18679 posts

I've been on plenty of German trains that had indicators over the seats to say for what segment they were reserved. On December 26 of 2001, I was on an ICE from FRA to Karlsruhe. It was holiday, the second day of Christmas, and the train was packed. We had to stand in the aisle at first. We could tell by the indicators over the seats that few were actually reserved, just already occupied. When we got to Mannheim, people got up to get off, and, before more came on, we took two of the unreserved seats.

In November of 2008, I had tickets for three legs (IC/ICE/IC) of long distance trains with a Dauer-Spezial (now SparPreis) ticket, along with seat reservations, which were at the time included with advance purchase tickets. Due to wheel problems on these trains, different types of carriages were being substituted. On some, my assigned seat didn't even exist.

The first train, an IC, had a different type of carriage, but it was only partially full, so I had no problem finding a seat. The second train, an ICE, was sparsely filled. I missed the last train, an IC, due to my connecting train being late, so they put me on an ICE, without a reservation, but that train was only partially filled, as well.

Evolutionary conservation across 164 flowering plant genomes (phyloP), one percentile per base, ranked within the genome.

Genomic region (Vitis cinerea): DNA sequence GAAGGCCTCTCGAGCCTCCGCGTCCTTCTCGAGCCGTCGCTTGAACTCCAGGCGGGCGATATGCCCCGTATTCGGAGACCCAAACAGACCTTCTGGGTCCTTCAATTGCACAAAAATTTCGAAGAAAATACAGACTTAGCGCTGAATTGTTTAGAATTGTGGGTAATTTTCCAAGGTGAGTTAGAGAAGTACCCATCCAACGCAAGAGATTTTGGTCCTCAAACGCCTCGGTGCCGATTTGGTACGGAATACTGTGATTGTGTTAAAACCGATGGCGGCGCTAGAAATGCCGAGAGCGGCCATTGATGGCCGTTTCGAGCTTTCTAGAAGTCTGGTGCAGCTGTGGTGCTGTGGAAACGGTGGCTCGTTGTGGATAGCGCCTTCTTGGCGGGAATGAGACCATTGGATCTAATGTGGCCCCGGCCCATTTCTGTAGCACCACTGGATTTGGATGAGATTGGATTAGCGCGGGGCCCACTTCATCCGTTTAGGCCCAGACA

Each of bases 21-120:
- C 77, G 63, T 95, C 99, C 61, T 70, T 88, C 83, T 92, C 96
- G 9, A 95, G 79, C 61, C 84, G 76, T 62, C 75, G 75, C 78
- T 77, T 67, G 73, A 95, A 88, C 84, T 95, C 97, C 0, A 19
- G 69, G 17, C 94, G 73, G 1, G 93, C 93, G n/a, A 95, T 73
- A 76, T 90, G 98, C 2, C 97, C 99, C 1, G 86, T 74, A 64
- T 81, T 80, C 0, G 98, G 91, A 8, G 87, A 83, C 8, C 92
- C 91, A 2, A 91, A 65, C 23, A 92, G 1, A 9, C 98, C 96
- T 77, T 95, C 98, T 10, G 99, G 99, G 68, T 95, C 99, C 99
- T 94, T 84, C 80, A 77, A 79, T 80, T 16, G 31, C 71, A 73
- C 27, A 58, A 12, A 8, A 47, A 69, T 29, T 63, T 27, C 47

The only problem I can foresee would be if you had reserved facing seats with a table between so, for instance, you could work with your computer, and your seats were filled by squatters and there were no other like seat combinations available.

I remember hearing a story years ago from a guy who boarded a train in Florence and found his reserved seats occupied. The occupants insisted that they had the seats reserved.

When the conductor was called, he looked at their tickets and reservations and remarked that they were only valid to Firenze!

"But we bought tickets to Florence", they argued.

"Yes," the conductor told them, "but Firenze is Florence, and we just left it."

At that point the squatters insisted that the engineer back the train up to Firenze so they could get off.

Posted by
2243 posts

Consider this though -- I once reserved a seat at the table spot in the carriage because that's the one I wanted, and when I boarded a single mom with a toddler, a baby, a folding stroller, and bag after bag of supplies was in my spot. She saw me looking and said that her seats were on the top level of the car but because of the kids could we trade/switch? Propriety dictated that I not refuse, and the upper level seat was more cramped and more noisy, and not what I'd paid for, but better that I suffer /s than she, no?

Posted by
1163 posts

There are signs as others have said. So they might not have known or not have cared. You can politely point out they are your seats and ask them to move. Otherwise get the conductor/ticket agent involved. I usually reserve seats with a table as there are usually 3 of us and we like the use of it. Don't feel guilty about making people move.